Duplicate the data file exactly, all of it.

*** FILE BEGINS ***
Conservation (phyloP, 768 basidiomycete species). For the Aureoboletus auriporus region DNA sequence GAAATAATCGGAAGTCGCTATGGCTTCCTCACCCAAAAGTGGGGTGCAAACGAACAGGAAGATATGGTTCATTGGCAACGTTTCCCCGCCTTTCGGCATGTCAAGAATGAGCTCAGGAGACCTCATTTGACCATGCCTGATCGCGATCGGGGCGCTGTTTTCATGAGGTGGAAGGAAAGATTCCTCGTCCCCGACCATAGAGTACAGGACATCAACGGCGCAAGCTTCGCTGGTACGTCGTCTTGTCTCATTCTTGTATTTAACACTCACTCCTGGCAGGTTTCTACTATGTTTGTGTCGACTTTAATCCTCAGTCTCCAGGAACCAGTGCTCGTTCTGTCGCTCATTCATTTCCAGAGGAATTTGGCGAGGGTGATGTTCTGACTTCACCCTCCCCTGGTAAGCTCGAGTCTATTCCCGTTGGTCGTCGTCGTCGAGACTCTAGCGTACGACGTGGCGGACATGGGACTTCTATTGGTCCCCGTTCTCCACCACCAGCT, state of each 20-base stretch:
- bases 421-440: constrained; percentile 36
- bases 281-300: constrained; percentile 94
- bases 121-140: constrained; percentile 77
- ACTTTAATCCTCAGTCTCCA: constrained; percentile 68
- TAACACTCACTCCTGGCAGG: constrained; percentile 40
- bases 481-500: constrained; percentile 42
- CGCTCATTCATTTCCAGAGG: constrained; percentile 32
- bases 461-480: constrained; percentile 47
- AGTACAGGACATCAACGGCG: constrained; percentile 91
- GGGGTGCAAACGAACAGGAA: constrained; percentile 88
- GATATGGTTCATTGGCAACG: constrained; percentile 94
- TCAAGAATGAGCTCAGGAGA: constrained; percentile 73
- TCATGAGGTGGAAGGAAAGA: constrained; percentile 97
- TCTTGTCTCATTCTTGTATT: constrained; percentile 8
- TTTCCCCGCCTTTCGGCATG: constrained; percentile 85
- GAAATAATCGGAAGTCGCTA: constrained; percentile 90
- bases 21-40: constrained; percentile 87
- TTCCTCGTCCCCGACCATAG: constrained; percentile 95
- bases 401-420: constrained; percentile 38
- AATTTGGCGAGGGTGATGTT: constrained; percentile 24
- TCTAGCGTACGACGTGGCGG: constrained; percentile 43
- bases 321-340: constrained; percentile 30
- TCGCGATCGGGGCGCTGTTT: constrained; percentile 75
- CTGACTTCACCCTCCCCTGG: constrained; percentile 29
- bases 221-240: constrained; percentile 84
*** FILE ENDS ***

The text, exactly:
Conservation (phyloP, 768 basidiomycete species). For the Aureoboletus auriporus region DNA sequence GAAATAATCGGAAGTCGCTATGGCTTCCTCACCCAAAAGTGGGGTGCAAACGAACAGGAAGATATGGTTCATTGGCAACGTTTCCCCGCCTTTCGGCATGTCAAGAATGAGCTCAGGAGACCTCATTTGACCATGCCTGATCGCGATCGGGGCGCTGTTTTCATGAGGTGGAAGGAAAGATTCCTCGTCCCCGACCATAGAGTACAGGACATCAACGGCGCAAGCTTCGCTGGTACGTCGTCTTGTCTCATTCTTGTATTTAACACTCACTCCTGGCAGGTTTCTACTATGTTTGTGTCGACTTTAATCCTCAGTCTCCAGGAACCAGTGCTCGTTCTGTCGCTCATTCATTTCCAGAGGAATTTGGCGAGGGTGATGTTCTGACTTCACCCTCCCCTGGTAAGCTCGAGTCTATTCCCGTTGGTCGTCGTCGTCGAGACTCTAGCGTACGACGTGGCGGACATGGGACTTCTATTGGTCCCCGTTCTCCACCACCAGCT, state of each 20-base stretch:
- bases 421-440: constrained; percentile 36
- bases 281-300: constrained; percentile 94
- bases 121-140: constrained; percentile 77
- ACTTTAATCCTCAGTCTCCA: constrained; percentile 68
- TAACACTCACTCCTGGCAGG: constrained; percentile 40
- bases 481-500: constrained; percentile 42
- CGCTCATTCATTTCCAGAGG: constrained; percentile 32
- bases 461-480: constrained; percentile 47
- AGTACAGGACATCAACGGCG: constrained; percentile 91
- GGGGTGCAAACGAACAGGAA: constrained; percentile 88
- GATATGGTTCATTGGCAACG: constrained; percentile 94
- TCAAGAATGAGCTCAGGAGA: constrained; percentile 73
- TCATGAGGTGGAAGGAAAGA: constrained; percentile 97
- TCTTGTCTCATTCTTGTATT: constrained; percentile 8
- TTTCCCCGCCTTTCGGCATG: constrained; percentile 85
- GAAATAATCGGAAGTCGCTA: constrained; percentile 90
- bases 21-40: constrained; percentile 87
- TTCCTCGTCCCCGACCATAG: constrained; percentile 95
- bases 401-420: constrained; percentile 38
- AATTTGGCGAGGGTGATGTT: constrained; percentile 24
- TCTAGCGTACGACGTGGCGG: constrained; percentile 43
- bases 321-340: constrained; percentile 30
- TCGCGATCGGGGCGCTGTTT: constrained; percentile 75
- CTGACTTCACCCTCCCCTGG: constrained; percentile 29
- bases 221-240: constrained; percentile 84